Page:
By Dr Simon Bourne, founder and CEO of my mhealth (www.mymhealth.com)
The pandemic has seen care homes coming under incredible strain and pressure. From limited resources, staff and patients falling sick and the impact of residents not seeing friends or family for almost a year, the consequences have taken a toll on emotional wellbeing across the UK.
COVID-19 cases have worsened not only patients and staff health but also their mental wellbeing too. Social isolation and little interaction have been detrimental, and the invisibility of the mental burden has meant treatment has been less urgent and under-resourced. We need to reach people quicker to help stop the pandemic leaving a lasting legacy on both care staff and patients.
Homes and operators have been some of the worst hit by the virus. Daily bad news, weekly changing guidelines and little time with loved ones have driven fear of the unknown. We must look at the lasting effects of this on both the mind and body.
Carers play an essential role in keeping our vulnerable and elderly safe. Without the necessary support for their mental wellbeing, we are losing a vital function for those in need of care. The past year has thrust these individuals into the role of the carer, friend and family member whilst restrictions have limited contact with loved ones. This has been profoundly felt by health workers who are themselves suffering stress, anxiety and burn out. Providing the care sector with simple, accessible help based on cognitive behavioural therapy will drive recovery as we adjust to the ‘new normal’.
There is no denying society’s recovery will take time. The effort and investment must start now. We are in the midst of an intense period of demand for help for those encountering difficulties with their mental health. To address this, we must look at how to mitigate overwhelming the already strained NHS service. Capitalising on the use of digital therapy to nurture the recovery of the residential and care sector at scale will be fundamental in moving forward.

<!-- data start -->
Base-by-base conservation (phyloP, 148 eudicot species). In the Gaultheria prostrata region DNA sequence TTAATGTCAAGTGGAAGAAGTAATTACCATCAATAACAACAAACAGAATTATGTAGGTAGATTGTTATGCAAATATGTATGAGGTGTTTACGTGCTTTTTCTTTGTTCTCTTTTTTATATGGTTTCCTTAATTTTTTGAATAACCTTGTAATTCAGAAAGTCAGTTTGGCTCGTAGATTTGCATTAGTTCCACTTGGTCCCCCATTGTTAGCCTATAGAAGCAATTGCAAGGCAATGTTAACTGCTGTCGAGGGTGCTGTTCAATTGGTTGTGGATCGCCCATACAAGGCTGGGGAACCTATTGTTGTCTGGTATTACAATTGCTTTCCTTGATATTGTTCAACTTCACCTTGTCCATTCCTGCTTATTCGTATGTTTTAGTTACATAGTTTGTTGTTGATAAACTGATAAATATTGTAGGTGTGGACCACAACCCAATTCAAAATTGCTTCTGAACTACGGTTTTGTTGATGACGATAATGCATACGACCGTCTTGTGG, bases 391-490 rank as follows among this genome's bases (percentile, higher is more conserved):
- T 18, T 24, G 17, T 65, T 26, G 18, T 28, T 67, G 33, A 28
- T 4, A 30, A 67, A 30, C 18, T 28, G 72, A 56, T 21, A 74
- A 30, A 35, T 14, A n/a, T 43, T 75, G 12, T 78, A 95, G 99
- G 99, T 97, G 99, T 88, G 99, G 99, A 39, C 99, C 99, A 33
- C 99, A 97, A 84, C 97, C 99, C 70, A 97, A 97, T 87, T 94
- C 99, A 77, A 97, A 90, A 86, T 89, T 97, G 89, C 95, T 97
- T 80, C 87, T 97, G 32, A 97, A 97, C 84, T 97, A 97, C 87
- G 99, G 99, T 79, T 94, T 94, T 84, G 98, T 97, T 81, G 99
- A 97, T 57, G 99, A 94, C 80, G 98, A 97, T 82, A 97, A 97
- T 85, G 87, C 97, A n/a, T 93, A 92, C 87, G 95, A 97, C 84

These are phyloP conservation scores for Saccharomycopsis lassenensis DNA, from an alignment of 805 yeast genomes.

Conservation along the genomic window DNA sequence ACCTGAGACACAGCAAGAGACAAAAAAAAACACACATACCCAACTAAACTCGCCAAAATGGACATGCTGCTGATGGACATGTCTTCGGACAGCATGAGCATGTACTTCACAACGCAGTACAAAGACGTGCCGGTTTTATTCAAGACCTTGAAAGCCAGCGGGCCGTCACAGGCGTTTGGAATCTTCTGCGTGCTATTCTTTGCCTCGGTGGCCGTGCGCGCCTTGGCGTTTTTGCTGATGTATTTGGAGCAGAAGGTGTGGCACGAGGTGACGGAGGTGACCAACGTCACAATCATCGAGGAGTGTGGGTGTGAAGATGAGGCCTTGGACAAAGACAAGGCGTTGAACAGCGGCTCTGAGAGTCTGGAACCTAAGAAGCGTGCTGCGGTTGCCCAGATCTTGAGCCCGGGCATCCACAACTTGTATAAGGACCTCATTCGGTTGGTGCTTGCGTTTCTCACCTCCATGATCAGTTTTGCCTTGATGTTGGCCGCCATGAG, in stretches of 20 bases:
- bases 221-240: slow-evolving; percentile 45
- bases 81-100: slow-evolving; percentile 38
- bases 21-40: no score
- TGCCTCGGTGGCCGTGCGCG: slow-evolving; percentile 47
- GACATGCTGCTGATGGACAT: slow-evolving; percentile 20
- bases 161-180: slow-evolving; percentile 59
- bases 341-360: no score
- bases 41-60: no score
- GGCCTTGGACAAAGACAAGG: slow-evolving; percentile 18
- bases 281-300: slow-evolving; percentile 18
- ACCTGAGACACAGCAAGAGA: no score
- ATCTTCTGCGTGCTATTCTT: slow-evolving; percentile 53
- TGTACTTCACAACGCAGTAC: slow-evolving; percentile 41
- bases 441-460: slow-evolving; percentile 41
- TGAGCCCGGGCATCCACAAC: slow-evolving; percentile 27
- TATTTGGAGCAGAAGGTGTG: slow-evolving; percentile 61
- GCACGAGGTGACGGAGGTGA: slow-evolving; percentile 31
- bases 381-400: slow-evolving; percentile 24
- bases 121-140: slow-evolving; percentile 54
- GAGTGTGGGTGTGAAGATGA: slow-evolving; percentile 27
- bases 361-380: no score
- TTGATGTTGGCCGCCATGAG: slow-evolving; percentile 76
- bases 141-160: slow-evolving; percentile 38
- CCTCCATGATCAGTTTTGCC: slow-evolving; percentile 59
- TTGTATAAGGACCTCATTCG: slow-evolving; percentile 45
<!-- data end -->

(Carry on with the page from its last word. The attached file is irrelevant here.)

The integration of technology to support the diagnosis and treatment of mental health is long-awaited – not only by the residential and care industry but society at large. Technology can work quickly to present users with answers to specific questions, helping to analyse the issues they may be battling.
Apps developed to help with anxiety, for example, are extremely promising, as they provide patients with instant, continuous support at their fingertips. That said, while digital health is tackling these issues, there is still work to do and improvements made.
To ensure that patients receive optimum mental health care, they must have access to the right information. Mental health diagnosis requires intrinsic questioning and an in-depth discussion. Technology can offer respite when services lack the capacity and resilience to provide patients with interventions at short notice.
Keeping residents and staff engaged through digital therapy will help to mitigate poor mental health. Offering highly effective support and guidance delivered at a pace determined by the individual will play a substantial role in helping people manage their recovery.
We must address the issues present in the residential and care sector while staff and patients are still suffering. The government now needs to prioritise nursing homes and caregivers. Offering the care sector the support to navigate the mental impact of the pandemic will make or break as we begin to physically and mentally rebuild beyond the pandemic.